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Look who's back: Newman quits LNP, eyes return to 'position of influence'


Campbell Newman, the Liberal Lord Mayor turned one-term conservative premier, has quit the Liberal National Party for a right-wing Senate run

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Newman had complained of being on the outer with the LNP, the party he led to power and humiliation in little over three years, but was brought back as a trustee in May. It was seen as an effort to keep the new political commentator in the tent.

However, some remained critical of Newman, and the weekend departure of his main backer, president Cynthia Hardy, brought the issue to a head, even as leader David Crisafulli was calling for more unity.

Newman did not attend the LNP state convention where former LNP leader Lawrence Springborg was elected president. Instead, he sent tweets criticising the campaign for the Stretton by-election – candidate Jim Bellos was “let down by a party and leadership that never stands for anything” – that were then used by Labor to undermine Crisafulli.

Newman, along with other LNP figures including George Christensen and Gerard Rennick, also appeared to side with anti-lockdown protesters. After Prime Minister Scott Morrison offered the military to help with the Sydney lockdown, Newman suggested the nation should be better known as the “Totalitarian States of Australia”.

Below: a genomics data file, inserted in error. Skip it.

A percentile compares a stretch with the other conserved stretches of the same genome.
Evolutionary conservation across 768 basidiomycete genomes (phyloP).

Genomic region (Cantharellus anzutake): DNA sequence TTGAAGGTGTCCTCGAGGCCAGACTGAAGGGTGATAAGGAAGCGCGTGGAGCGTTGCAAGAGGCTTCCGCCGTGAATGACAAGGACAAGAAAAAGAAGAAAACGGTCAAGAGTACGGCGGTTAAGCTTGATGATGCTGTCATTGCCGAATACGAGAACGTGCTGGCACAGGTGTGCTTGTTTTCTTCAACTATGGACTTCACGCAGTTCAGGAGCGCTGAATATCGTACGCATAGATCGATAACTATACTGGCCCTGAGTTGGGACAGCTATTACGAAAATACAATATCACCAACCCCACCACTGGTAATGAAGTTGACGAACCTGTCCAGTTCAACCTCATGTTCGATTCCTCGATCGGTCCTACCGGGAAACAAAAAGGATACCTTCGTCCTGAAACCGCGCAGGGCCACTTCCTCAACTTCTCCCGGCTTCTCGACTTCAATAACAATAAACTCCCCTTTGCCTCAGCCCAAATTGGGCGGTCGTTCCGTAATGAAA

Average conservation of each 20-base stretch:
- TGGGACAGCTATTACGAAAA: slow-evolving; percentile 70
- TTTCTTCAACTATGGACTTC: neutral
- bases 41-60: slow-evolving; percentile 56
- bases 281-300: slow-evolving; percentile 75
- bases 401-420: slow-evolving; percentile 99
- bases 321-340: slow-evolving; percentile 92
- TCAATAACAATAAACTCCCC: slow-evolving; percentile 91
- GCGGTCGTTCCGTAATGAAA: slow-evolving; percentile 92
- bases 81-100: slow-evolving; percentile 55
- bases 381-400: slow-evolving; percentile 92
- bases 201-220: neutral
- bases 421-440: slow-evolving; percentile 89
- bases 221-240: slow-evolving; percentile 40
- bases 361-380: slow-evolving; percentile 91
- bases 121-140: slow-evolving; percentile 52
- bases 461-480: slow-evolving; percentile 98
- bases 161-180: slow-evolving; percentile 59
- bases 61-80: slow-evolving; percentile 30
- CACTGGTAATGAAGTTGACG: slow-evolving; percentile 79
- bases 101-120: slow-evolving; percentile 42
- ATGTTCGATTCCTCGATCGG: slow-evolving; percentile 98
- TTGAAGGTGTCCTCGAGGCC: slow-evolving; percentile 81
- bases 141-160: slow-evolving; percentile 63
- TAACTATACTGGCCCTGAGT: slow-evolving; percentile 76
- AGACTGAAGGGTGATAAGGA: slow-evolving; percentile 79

In his resignation letter, Newman said the “destruction of people’s livelihoods and freedoms” throughout the pandemic response, and subsequent LNP subservience, had ultimately pushed him out.

“Whilst I have unwavering admiration for the passion, commitment and dedication of the rank and file members of the party I am dismayed that the political wing fail to represent and indeed stand up for our values,” Newman wrote.

News of Newman’s decision to quit the LNP was revealed by his Sky News colleague Chris Kenny, who reported in The Australian that Newman had already held informal discussions with One Nation, Clive Palmer’s United Australia Party, and the Liberal Democrats in the hope of a Senate tilt.

Newman was seen to be more aligned with the Liberal Democrats, having publicly supported its NSW flag-waver John Ruddick over the Sydney lockdown protests, however the party has never won a seat in Queensland.

Newman, 57, is not believed to have a strong level of lingering personal support in the electorate but is one of several political players seeking to represent those who feel disenfranchised by the COVID-19 response.

His personal website still presents as that of “chairman, political commentator, former politician”.

The Stretton by-election followed the death of Labor incumbent Duncan Pegg. While Premier Annastacia Palaszczuk was overseas on Olympic duties – she is now in hotel quarantine – Labor still retained the seat with new candidate James Martin.

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